Soon enough I was on the highway to Chandigarh which in a sense is a gateway to all the beautiful destinations in Himachal Pradesh like Manali and Shimla and even beyond to places like Kashmir and Ladakh. Now this highway has been under construction for a while now and till you reach Panipat you have to encounter a fair bit of diversions. Since I was headed to the hills I knew this highway in the plains was where I would cover the maximum distance in the least amount of time. The idea was to enter the Himachal Pradesh on this very day so there was a fair but of distance to be covered. The i20 had no problem in doing that. The stability at high speeds impressed me and I had no qualms with the ride quality either.
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The Chandigarh bypass saves good time while heading towards Himachal Pradesh.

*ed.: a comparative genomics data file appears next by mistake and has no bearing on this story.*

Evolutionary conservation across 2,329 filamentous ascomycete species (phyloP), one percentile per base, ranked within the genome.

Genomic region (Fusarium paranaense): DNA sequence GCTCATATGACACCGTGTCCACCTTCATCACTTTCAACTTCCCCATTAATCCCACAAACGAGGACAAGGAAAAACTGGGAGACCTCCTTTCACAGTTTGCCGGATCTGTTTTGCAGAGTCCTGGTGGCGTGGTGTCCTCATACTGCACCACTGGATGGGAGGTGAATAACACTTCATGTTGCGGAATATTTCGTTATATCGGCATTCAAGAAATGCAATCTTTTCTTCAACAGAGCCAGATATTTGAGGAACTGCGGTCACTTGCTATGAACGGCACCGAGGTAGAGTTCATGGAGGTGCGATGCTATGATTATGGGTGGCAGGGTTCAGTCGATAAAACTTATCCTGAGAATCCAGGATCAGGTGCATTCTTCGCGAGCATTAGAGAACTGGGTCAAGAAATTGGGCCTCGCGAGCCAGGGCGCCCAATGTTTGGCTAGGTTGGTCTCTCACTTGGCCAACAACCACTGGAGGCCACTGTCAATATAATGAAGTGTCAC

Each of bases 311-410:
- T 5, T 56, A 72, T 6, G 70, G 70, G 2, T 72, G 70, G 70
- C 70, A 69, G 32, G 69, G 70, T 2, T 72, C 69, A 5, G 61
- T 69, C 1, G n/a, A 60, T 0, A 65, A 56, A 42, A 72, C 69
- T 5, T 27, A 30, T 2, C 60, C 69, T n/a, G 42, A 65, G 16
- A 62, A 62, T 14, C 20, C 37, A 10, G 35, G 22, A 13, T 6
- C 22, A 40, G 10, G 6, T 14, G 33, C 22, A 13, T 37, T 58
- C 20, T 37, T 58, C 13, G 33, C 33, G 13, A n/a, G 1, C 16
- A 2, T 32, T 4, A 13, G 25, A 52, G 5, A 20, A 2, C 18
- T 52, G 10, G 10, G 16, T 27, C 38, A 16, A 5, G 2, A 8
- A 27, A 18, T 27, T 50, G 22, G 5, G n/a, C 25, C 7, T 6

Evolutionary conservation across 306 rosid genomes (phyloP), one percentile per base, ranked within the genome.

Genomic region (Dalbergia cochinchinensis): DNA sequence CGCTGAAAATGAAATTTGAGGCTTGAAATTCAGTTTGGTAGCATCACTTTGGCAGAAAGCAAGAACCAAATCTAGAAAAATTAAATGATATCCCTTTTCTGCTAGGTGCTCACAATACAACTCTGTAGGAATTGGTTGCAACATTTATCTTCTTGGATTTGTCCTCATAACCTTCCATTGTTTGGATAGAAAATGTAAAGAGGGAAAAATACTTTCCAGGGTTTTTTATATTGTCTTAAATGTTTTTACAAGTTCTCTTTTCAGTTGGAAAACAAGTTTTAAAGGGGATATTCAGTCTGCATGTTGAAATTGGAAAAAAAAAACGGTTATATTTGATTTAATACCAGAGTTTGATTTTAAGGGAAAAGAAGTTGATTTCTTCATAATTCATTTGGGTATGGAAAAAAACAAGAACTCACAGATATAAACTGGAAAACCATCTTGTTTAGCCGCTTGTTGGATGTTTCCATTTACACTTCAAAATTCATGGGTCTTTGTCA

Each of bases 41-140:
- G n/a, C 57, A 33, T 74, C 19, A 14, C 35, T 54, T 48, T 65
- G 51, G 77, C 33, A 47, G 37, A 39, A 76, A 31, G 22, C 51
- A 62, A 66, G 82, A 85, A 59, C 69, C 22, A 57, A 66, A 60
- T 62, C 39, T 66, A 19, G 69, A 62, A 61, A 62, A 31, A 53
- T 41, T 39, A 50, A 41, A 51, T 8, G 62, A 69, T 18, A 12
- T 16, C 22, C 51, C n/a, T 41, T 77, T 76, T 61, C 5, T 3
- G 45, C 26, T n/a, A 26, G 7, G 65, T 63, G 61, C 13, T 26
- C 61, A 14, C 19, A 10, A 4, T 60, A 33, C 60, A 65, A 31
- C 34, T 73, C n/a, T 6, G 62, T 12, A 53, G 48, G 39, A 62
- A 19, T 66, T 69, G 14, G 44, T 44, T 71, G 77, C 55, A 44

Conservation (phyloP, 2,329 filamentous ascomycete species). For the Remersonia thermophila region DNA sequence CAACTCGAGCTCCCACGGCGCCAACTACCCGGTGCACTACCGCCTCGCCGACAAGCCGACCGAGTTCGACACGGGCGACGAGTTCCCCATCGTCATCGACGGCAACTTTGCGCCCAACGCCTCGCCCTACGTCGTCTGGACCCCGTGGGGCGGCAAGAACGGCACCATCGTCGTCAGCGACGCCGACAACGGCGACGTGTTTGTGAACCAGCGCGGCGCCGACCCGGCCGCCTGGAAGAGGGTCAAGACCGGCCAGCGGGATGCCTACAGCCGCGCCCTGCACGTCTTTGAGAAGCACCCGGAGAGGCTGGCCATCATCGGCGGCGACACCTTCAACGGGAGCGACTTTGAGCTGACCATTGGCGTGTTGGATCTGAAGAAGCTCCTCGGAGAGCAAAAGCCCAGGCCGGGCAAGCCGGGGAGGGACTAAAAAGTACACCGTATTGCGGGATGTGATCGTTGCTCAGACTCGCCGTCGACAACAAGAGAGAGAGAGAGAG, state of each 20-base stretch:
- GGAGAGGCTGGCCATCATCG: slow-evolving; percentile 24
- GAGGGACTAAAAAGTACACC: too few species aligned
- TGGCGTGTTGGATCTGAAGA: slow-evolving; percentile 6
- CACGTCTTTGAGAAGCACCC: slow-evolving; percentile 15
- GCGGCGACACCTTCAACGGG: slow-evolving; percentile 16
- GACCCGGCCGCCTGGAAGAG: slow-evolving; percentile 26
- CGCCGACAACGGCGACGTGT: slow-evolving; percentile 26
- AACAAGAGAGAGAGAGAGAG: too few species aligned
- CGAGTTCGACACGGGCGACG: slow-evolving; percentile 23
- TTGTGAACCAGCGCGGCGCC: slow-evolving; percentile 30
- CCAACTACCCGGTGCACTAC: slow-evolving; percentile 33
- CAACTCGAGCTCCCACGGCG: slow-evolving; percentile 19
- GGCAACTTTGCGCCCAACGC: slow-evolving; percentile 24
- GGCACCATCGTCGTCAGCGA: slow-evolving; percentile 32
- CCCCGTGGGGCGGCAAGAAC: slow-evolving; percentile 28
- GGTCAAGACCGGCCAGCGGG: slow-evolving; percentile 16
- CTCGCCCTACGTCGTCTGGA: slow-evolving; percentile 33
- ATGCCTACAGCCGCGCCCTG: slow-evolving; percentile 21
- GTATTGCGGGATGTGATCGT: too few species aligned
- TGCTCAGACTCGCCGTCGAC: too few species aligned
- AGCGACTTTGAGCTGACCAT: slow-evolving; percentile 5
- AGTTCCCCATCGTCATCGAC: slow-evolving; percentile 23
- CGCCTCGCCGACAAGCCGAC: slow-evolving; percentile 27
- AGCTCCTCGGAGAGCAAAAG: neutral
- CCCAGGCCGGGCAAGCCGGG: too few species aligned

Well I still haven't told you where exactly I was headed, but honestly till then I wasn't sure myself. But there came a point at a place called Ambala on the Haryana-Punjab border where I had to take a call, because accordingly I had to turn in that direction. And chose I Manali, simply because it had snowed there a few days ago. This meant I had to bypass Chandigarh and take the highway that heads towards the iconic Bhakra Nangal dam, located in the Bilaspur district of Himachal Pradesh. But sadly it was pitch dark as I entered the hilly state so just could not get a sense of India's third largest water reservoir, also one of the highest gravity dams in the world at 742 feet.